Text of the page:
# Multi dimensional arrays (Square Bracket Syntax)

As a new developer for Choicescript it took ages to find documentation on arrays. I finally found this:

So I did lots of experimenting and found out some useful stuff (ancient software dveloper here, started in the 1970s.)

Part 1 is just what it tells you in the wikky, that square brackets append their content (with a leading underscore) onto the variable name to produce the final variable name for the script to work with.

So given:
*create fairy_1 “Beth”
*create fairy_2 “Slavos”

Then this code:
*temp fairy_id 2
\${fairy[fairy_id]}

Will be interpreted as:
\${fairy_2}

And the output will be:
Slavos

Ok, cool. The elements are static but there is a dynamic reference. So what about 2d arrays? I tried this:

*create fairy_1 “Beth”
*create fairy_2 “Slavos”
*create fairy_3 “Lissa”

*create fairy_type_1 “nice”
*create fairy_type_2 “naughty”
*create fairy_type_3 “nice”

*greeting_behavior_nice “Oh, so pleased to meet you.”
*greeting_behavior_naughty “Wadda you want?”

And I want the type of a fairy to tell me the behavior given a fairy ID. In other languages this could be handled by a 2D array of the form x[a][b]. But that is not how choicescript does things. It took a few experiments and I found this does the trick:

Fairy \${fairy[fairy_id]} sees you and says “{greeting_behavior[fairy_type[fairy_id]]}”

In other words, the structure is x[a[b]]

So with a fairy ID of 3, then
greeting_behavior[fairy_type[fairy_id]]
becomes greeting_behavior[fairy_type_3]
which becomes greeting_behavior_nice which results in:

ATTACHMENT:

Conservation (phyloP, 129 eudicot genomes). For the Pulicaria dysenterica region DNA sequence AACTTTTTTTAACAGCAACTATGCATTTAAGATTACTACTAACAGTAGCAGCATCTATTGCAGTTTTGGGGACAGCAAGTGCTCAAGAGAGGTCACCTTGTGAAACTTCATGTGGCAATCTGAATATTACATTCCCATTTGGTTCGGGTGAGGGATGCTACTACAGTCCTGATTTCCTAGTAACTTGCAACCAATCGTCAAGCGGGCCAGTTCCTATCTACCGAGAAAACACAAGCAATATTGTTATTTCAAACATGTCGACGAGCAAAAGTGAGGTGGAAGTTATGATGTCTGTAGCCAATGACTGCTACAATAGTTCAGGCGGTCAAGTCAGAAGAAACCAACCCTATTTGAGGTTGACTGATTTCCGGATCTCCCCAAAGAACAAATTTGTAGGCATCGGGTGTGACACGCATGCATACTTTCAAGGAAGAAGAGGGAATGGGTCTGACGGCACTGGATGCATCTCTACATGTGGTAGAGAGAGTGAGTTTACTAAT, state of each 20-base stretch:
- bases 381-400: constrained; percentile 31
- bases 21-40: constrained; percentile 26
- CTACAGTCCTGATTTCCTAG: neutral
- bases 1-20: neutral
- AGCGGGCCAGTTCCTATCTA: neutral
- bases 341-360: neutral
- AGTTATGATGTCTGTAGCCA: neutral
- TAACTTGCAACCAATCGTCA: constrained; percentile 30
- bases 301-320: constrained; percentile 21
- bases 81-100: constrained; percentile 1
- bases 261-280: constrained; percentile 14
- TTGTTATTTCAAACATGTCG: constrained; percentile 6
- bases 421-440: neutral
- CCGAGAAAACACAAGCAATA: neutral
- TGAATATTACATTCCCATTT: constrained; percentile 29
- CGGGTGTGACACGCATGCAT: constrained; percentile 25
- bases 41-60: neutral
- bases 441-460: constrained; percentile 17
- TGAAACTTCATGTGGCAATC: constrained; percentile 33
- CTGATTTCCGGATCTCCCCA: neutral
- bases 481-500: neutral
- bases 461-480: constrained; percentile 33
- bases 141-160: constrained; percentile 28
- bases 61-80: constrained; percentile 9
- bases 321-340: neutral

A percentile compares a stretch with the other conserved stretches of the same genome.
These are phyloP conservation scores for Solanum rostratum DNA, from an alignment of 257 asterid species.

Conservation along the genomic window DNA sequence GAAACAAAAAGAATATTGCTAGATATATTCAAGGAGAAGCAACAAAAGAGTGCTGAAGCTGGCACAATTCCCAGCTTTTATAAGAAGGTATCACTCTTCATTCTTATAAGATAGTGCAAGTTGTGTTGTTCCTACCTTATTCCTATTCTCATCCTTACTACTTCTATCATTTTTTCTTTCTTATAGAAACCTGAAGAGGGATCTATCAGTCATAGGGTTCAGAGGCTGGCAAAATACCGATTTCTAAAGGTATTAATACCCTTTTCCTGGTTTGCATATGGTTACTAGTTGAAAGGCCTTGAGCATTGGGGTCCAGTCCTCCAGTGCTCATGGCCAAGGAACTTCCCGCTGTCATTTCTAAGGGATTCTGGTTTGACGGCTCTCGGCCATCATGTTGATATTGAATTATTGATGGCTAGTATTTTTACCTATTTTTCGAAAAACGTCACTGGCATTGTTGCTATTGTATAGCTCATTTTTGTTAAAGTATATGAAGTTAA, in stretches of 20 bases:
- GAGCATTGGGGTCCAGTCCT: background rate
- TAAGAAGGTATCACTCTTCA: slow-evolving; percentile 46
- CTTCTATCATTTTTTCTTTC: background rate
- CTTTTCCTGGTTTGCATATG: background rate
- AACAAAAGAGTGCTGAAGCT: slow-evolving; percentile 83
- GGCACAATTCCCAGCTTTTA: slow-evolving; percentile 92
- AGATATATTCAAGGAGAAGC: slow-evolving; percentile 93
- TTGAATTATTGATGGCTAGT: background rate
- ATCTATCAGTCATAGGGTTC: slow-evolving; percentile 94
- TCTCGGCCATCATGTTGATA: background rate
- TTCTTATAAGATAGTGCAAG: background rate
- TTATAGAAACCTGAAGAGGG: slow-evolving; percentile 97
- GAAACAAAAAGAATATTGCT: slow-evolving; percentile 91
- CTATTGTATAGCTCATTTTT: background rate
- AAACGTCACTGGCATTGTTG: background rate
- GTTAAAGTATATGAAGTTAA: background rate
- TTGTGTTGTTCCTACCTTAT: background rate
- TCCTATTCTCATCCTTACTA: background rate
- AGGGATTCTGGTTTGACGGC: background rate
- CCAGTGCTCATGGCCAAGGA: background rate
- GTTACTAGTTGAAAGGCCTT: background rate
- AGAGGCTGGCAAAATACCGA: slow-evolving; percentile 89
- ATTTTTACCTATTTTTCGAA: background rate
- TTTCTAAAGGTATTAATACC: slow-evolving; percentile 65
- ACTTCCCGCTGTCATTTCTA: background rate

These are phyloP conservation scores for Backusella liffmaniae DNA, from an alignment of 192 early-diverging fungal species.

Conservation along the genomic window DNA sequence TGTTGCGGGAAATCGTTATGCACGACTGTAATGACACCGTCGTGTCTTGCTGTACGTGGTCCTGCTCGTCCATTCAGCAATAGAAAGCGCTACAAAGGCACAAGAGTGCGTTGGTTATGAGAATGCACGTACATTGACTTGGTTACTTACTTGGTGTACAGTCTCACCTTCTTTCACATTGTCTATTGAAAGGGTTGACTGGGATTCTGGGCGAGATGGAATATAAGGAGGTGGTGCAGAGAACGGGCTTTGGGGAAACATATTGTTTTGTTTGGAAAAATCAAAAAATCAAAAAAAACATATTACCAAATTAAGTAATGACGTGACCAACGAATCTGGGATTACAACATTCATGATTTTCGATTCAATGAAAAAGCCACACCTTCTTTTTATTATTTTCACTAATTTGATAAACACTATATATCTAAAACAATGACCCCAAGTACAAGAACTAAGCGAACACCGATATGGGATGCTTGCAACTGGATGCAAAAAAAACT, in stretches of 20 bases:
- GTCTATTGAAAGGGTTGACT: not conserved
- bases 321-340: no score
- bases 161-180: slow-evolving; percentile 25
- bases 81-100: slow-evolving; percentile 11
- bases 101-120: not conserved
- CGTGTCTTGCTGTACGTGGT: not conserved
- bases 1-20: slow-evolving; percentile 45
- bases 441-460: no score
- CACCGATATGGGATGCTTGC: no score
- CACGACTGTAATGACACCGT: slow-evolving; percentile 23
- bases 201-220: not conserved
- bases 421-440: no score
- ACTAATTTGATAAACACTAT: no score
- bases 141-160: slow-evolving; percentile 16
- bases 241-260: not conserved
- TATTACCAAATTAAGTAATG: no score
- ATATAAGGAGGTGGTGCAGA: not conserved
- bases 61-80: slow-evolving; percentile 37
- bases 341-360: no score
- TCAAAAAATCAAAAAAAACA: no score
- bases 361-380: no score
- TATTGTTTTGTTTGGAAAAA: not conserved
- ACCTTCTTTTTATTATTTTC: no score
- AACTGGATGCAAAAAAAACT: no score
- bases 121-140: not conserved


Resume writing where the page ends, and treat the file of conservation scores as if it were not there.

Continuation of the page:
Fairy Lissa sees you and says “Oh, so pleased to meet you.”

A 3d array would look like this x[a[b[c]]], and so on to whatever depth you need. I’m not sure how deep these substitutions can nest, but two was enough for my purposes.

If someone would like to verify this, and then update the wiki to include this it would be cool.
If someone is able to anoint me with wiki update powers I would be happy to do it myself once at least one other person has verified my work. I have a long history of good wikki gardening techniques.

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I don’t know about wiki, but that sounds useful! Thanks for the experimentation.

I have edit access at the wiki now.
So if someone will double check my work and let me know then I will go and update.

1 Like

I’ll try and check it in the next day or so.

Are you aware of the cslib project?

It contains a number of extremely useful libraries including cslib_array, which will likely have a easier solution. You may care to check it out.

You could also solve your particular problem via cslib using cslib_object, which simulates an array of objects.

e.g.
Step 1: define your fairy ‘object’

*create fairy_field_1 “name”
*create fairy_field_2 “type”
*create fairy_field_3 “greeting”
*create fairy_field_max 3

Step 2: create a place to hold the current fairy instance

*create fairy_name “”
*create fairy_type “”
*create fairy_greeting “”

Step 3: create some fairies

*create fairy_1_name “Beth”
*create fairy_1_type “nice”
*create fairy_1_greeting “Oh, so pleased to meet you.”

*create fairy_2_name “Slavos”
*create fairy_2_type “naughty”
*create fairy_2_greeting “Wadda you want?”

etc

Step 4: get your fairy e.g.
*gosub_scene cslib_object get fairy 2

fairy_name will now be “Slavos”
fairy_type will now be “naughty”
fairy_greeting will now be “Wadda you want?”

You can also get it by any field:
*gosub_scene cslib_object get_by_field fairy “name” “Slavos”
which will have the same effect.

4 Likes